So here’s how you can be a bit safer when you listen:

  • Many smart devices allow you to reduce the max volume so you won’t even have to worry about it.
  • If your ears begin to experience pain or ringing, immediately quit listening.
  • It’s a good plan not to go above 40% – 50% volume level.
  • Make sure that your device has volume level alerts enabled. If your listening volume goes too high, a warning will alert you. Once you hear this alert, it’s your task to lower the volume.
  • Give yourself plenty of breaks. The more breaks (and the longer duration they are), the better.
  • Make use of the 80/90 rule: Listen at 80% volume for no more than 90 minutes. (Want more time? Reduce the volume.)

Earbuds specifically, and headphones generally, can be kind of stressful for your ears. So try to cut your ears some slack. After all, sensorineural hearing loss doesn’t (usually) develop all of a sudden; it occurs gradually and over time. Most of the time individuals don’t even realize that it’s occurring until it’s too late.

Sensorineural hearing loss is permanent

Noise-Induced Hearing Loss (or NIHL) is usually permanent. When the stereocilia (small hair-like cells in your ears that detect sound) get damaged by too much exposure to loud sound, they can never recover.

The damage is barely noticeable, particularly in the early stages, and progresses slowly over time. That can make NIHL hard to detect. It might be getting slowly worse, all the while, you believe it’s just fine.

There is presently no cure or capability of reversing NIHL. Still, there are treatments created to mitigate and minimize some of the most considerable impacts of sensorineural hearing loss (the most popular of such treatments is a hearing aid). These treatments, however, are not able to counter the damage that’s been done.

So the ideal strategy is prevention

That’s why so many hearing specialists put a considerable emphasis on prevention. Here are some ways to continue to listen to your earbuds while decreasing your risk of hearing loss with good prevention practices:

  • Change up the types of headphones you’re wearing. Simply put, switch from earbuds to other types of headphones once in a while. Over-the-ear headphones can also be sometimes used.
  • When you’re using your devices, use volume-limiting apps.
  • Limit the amount of damage your ears are encountering while you are not using earbuds. This could mean paying additional attention to the sound of your surroundings or avoiding overly loud situations.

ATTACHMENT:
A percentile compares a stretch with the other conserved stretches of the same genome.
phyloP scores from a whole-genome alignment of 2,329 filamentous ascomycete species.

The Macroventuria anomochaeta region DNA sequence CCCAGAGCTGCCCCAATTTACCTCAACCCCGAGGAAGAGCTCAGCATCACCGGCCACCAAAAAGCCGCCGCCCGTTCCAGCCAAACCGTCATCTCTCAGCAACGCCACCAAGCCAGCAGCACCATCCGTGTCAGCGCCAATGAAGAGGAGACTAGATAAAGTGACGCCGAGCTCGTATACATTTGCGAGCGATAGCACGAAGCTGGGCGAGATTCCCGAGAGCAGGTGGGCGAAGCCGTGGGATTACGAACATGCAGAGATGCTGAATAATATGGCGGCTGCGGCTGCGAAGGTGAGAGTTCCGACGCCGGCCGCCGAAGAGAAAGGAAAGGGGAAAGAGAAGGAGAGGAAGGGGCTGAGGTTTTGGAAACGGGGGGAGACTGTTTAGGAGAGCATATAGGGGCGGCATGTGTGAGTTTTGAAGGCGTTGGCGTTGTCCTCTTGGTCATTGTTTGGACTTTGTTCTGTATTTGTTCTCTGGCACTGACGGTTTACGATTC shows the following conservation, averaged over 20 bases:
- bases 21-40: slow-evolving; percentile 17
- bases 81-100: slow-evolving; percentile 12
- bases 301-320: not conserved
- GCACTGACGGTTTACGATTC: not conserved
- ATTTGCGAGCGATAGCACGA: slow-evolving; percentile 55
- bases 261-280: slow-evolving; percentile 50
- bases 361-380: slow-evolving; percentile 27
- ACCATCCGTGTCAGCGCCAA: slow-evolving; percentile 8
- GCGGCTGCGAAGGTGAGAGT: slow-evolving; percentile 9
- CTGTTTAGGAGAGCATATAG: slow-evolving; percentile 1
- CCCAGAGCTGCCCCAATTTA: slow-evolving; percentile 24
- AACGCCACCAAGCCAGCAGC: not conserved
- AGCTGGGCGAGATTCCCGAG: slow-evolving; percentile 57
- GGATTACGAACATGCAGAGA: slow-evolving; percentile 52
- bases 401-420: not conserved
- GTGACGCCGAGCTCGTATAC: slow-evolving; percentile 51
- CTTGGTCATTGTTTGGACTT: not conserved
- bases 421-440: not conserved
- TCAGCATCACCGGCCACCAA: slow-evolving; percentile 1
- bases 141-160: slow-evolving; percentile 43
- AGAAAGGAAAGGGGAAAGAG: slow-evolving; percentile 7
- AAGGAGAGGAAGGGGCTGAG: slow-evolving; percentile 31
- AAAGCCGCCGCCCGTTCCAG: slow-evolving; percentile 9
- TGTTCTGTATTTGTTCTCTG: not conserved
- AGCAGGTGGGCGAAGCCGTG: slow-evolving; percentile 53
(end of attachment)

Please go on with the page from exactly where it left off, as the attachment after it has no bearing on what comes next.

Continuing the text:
• Having your hearing tested by us routinely is a smart plan. We will help establish the overall health of your hearing by having you screened.
  • If you do have to go into an extremely loud setting, use ear protection. Ear plugs, for example, work remarkably well.
  • Utilize earbuds and headphones that have noise-canceling tech. This will mean you won’t need to turn the volume quite so high so that you can hear your media clearly.

You will be able to protect your sense of hearing for many years by taking steps to prevent hearing loss, especially NHIL. It can also help make treatments such as hearing aids more effective when you do eventually need them.

So… are earbuds the enemy?

So does all this mean you should find your nearest set of earbuds and throw them in the trash? Not Exactly! Not at all! Brand-name earbuds can get expensive.

But your strategy may need to be modified if you’re listening to your earbuds constantly. These earbuds could be damaging your hearing and you might not even realize it. Your best defense, then, is being aware of the danger.

Step one is to moderate the volume and duration of your listening. The second step is to talk to us about the state of your hearing right away.

If you think you might have damage due to overuse of earbuds, call us right away! We Can Help!

The site information is for educational and informational purposes only and does not constitute medical advice. To receive personalized advice or treatment, schedule an appointment.